Pumpkin Spice and Everything Nice

With fall here, have you had your pumpkin spice latte yet? Ever since Starbucks debuted its now-iconic Pumpkin Spice Latte drink in 2003, pumpkin spice has started to trend on social media in August and continued to rise throughout the fall. Starbucks’ drink even has its own Twitter handle—@TheRealPSL.

Starbucks has done well with its Pumpkin Spice Latte; the store has sold over 200 million of the drinks in the past decade, with approximately $100 million in revenue just from Pumpkin Spice Lattes in 2015. Starbucks’ success has spurred countless copycats; it’s a rare coffee shop that doesn’t offer a pumpkin spice drink in the fall, and pumpkin spice-flavored coffee drinks and accoutrements are widely available at grocery stores in the fall.

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Of course, the pumpkin spice trend has now spread far beyond coffee. Some pumpkin spice flavors seem like an obvious fit: baked goods, breakfast cereal, and even tea are popular pumpkin-spiced items. According to ratings, pumpkin-flavored items have brought in $414 million in the US between July 2016 and July 2017.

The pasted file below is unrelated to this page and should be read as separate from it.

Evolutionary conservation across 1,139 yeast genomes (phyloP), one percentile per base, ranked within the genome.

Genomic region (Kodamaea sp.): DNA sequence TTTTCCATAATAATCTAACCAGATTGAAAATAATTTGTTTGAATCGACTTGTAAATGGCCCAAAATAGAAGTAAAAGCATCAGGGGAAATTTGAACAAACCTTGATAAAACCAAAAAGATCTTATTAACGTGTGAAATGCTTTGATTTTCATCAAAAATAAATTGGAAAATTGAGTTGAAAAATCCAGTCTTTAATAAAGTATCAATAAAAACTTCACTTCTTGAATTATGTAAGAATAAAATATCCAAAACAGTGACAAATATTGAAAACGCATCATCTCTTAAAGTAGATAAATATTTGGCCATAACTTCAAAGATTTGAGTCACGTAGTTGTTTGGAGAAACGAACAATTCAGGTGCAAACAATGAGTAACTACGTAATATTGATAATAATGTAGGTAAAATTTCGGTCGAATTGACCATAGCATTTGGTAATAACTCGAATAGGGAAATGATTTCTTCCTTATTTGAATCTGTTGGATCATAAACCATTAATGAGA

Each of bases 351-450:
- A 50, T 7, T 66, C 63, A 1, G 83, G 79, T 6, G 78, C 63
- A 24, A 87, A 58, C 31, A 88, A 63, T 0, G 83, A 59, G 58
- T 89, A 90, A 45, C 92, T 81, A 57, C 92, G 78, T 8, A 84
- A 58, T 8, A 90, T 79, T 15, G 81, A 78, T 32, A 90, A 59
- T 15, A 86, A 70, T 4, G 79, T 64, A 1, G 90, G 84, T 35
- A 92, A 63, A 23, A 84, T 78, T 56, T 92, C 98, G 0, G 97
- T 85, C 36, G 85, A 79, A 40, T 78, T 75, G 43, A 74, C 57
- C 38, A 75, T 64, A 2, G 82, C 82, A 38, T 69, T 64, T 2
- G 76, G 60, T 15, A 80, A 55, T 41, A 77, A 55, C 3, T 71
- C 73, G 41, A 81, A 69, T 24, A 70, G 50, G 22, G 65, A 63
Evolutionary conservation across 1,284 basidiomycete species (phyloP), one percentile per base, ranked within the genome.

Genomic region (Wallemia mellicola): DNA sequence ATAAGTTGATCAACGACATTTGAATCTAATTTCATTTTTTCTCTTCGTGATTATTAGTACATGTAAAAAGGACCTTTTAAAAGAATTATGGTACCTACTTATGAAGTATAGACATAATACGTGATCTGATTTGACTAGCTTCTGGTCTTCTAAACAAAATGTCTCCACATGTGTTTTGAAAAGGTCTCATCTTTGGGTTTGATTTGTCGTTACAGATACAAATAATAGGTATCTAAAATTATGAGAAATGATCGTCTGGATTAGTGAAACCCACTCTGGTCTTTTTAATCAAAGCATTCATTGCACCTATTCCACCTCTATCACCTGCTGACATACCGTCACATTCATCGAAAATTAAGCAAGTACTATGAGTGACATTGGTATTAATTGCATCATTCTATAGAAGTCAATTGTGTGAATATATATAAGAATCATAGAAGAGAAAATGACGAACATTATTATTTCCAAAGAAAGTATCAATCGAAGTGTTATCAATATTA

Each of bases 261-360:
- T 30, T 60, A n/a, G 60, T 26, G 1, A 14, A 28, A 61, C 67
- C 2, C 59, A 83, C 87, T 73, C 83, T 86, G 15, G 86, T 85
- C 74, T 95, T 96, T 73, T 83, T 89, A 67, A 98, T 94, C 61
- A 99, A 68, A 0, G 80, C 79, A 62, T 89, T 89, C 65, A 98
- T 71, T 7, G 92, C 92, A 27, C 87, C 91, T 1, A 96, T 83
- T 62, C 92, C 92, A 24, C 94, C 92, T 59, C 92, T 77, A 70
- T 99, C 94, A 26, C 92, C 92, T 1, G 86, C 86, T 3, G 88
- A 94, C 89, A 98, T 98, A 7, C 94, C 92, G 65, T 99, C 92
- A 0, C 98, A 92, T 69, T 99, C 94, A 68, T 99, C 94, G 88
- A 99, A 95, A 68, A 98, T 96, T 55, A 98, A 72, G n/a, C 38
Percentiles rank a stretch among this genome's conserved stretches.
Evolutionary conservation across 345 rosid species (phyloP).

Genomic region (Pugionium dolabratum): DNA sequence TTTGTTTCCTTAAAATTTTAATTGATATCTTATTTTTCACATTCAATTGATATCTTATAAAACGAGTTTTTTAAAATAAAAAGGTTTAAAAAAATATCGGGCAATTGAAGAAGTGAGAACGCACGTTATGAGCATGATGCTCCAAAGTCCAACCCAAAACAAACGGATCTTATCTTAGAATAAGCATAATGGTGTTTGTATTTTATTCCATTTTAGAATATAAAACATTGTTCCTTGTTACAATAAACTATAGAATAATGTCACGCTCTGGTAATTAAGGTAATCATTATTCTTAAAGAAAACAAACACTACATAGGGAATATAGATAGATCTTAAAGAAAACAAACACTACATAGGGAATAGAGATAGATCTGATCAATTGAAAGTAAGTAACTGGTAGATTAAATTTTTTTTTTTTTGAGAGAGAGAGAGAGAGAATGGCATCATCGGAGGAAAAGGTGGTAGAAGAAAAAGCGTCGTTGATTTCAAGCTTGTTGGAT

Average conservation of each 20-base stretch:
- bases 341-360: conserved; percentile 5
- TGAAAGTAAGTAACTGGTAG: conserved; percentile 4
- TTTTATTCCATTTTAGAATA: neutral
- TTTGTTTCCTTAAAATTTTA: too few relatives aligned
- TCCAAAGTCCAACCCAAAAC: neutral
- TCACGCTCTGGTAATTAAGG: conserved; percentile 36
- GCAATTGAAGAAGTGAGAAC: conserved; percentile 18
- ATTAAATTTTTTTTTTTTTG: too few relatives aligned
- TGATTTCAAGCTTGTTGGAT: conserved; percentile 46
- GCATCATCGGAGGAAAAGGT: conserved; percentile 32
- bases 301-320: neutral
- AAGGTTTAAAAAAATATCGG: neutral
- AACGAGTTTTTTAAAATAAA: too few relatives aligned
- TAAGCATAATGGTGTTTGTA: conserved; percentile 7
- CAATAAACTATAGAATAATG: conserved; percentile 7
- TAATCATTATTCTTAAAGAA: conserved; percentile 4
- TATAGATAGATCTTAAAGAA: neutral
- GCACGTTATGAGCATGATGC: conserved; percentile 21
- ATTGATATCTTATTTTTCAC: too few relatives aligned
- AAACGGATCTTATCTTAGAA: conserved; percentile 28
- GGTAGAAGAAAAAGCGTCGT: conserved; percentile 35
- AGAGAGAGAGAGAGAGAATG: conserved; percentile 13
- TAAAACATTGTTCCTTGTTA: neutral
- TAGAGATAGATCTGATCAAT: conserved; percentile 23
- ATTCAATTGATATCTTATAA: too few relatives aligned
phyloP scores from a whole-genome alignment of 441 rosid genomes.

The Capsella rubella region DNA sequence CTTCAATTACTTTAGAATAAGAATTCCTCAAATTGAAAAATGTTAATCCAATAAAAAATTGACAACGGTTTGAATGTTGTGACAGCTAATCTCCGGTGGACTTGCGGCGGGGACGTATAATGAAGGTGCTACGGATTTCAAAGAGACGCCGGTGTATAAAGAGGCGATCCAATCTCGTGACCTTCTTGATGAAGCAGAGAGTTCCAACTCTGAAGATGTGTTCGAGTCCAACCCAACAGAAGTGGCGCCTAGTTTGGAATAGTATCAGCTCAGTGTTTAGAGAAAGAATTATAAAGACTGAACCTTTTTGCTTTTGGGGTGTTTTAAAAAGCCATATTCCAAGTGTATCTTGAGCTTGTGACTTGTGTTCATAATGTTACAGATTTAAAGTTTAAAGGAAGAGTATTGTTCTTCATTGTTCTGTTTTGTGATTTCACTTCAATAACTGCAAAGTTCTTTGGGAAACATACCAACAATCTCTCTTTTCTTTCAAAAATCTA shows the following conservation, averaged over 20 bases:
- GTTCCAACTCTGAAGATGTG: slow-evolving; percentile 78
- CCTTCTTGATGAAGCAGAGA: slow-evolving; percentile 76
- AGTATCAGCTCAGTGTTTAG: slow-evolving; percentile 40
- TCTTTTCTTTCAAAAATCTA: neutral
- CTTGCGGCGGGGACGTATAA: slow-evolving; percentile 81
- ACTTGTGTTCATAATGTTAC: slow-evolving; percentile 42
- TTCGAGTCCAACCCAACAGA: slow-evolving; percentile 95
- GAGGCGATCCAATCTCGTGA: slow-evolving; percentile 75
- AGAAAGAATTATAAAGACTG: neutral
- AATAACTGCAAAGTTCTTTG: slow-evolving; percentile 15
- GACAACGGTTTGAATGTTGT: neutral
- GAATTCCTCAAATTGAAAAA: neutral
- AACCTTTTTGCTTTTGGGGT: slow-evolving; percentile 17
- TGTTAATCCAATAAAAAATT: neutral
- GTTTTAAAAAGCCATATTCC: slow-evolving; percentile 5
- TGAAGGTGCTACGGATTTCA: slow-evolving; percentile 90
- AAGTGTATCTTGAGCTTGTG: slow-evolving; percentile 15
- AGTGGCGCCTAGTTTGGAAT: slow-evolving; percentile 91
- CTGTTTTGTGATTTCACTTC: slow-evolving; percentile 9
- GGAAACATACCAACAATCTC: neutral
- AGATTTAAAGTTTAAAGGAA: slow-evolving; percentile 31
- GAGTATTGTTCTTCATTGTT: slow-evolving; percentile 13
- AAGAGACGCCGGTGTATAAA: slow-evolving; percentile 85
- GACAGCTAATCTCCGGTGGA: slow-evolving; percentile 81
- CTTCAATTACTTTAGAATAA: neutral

Why does pumpkin spice have such a strong hold on American culture? The answer may lie in the past. Pumpkins are native to North America and were a staple of colonial life. Some historians suggest that the current pumpkin spice craze represents a nostalgic yearning for an earlier, simpler agrarian life. The spices in pumpkin spice—nutmeg, cinnamon, and cloves—are the spices of pumpkin pie, the quintessential Thanksgiving dessert.

From candles, drinks, to cakes no matter what, you have plenty of pumpkin spice options to get you through the season!